Get all the latest news on coronavirus and more delivered daily to your inbox. Sign up here.
Working from home during the coronavirus outbreak comes with enough challenges — how to balance work and family, how to not eat the entire candy drawer, etc. But what about working remotely with a pet that now wants more of your attention, and uses those sad puppy dog eyes to get it?
Dr. Danielle Bernal, veterinarian with Wellness Natural Pet Food, spoke to Fox News and gave advice on how to juggle your job and being a pet parent.
Keep your dog active
Keeping your dog active will allow them to relax (and you to get some work done), but it will also give you some much-needed exercise as well.
“A walk around the block before the workday starts — paired with activity every few hours while you take a well-deserved break from your computer — will help use up Fido’s energy so that he remains calm in the interim,” Bernal said.
“Simply playing a quick game of fetch or 'hall ball' every few hours is a great way to tire out a pup! If there’s no space to toss a ball inside, even a game of tug-of-war helps get out that extra energy.”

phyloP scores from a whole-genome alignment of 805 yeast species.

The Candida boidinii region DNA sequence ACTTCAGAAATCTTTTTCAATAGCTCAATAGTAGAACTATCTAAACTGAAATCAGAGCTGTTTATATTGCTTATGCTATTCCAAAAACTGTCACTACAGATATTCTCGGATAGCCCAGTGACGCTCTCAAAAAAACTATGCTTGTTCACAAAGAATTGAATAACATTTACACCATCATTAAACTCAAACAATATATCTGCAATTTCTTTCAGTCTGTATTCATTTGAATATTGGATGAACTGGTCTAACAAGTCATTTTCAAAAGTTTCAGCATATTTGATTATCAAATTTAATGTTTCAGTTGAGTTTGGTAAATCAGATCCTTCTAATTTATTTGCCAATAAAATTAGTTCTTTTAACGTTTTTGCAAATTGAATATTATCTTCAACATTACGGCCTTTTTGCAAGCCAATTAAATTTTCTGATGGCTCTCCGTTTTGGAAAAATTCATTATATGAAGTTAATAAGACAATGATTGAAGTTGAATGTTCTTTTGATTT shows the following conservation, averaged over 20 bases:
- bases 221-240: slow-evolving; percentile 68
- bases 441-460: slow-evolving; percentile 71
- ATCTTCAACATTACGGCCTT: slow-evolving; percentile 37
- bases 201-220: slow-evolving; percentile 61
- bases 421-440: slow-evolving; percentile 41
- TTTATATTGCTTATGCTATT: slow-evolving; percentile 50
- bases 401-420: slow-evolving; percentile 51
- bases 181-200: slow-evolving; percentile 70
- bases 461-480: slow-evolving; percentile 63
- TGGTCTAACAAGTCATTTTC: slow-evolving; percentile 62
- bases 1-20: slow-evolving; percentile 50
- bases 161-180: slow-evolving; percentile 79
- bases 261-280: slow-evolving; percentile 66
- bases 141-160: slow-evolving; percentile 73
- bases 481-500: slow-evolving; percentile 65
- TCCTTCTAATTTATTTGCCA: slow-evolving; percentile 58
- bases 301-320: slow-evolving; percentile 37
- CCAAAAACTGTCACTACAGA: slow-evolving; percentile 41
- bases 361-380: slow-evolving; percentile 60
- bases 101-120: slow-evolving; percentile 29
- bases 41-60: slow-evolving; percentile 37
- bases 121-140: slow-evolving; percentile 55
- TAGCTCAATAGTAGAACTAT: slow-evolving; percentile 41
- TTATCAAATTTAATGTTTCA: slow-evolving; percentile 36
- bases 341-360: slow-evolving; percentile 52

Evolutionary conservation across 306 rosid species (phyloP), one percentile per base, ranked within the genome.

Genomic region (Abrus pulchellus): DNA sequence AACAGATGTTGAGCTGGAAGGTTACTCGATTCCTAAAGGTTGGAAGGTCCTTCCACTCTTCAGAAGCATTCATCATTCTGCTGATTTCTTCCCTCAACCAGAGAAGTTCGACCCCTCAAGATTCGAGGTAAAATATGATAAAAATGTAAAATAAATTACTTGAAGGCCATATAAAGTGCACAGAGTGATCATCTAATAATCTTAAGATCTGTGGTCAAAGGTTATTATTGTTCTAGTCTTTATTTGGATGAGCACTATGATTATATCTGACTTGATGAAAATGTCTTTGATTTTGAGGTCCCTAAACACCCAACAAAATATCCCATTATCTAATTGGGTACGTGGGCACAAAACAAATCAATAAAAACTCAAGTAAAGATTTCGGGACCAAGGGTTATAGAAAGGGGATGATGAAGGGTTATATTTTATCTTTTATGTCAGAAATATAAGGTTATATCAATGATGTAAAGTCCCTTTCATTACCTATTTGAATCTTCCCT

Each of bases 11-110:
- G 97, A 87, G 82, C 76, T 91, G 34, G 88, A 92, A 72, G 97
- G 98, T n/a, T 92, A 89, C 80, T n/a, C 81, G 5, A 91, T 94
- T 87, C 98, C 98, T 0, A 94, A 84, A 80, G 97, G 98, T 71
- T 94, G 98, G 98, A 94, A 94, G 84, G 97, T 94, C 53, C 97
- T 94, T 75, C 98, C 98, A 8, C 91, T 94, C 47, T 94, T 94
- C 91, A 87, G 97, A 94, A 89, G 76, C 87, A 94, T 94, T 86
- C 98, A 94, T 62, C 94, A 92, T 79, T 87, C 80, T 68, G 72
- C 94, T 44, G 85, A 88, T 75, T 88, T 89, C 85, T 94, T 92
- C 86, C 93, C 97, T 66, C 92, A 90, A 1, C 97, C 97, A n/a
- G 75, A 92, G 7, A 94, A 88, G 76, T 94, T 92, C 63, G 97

Increase physical contact
Ignoring your pup while you’re home all day isn’t really an option. So make sure they get physical attention, like a belly rub or head scratch, to help ease anxiety related to being cooped up for long periods of time.
Also, “placing your pet’s favorite toy, blanket or bed near your workspace to keep them close by for a loving pet will help keep them content” without you getting too distracted while working, Bernal said.
Don’t give too many treats
While you’re home, you may want to spoil your pooch with treats just to temporarily keep them busy while you’re working, but Bernal stresses this can disrupt your dog’s overall diet by overtreating.
“We know pet parents love to treat but treating should only make up a small portion of your dog’s daily consumption,” she said, instead suggesting more balanced bars by Wellness or multi-functional chews like Whimzees.
Talk to them
This is as much for you as it is for them, Bernal explains.
“During a period of time when you aren’t chatting with people the same way that you would in an office, talk away to your pets! It’s as good for them as it is for you, especially in a solitary time,” she said.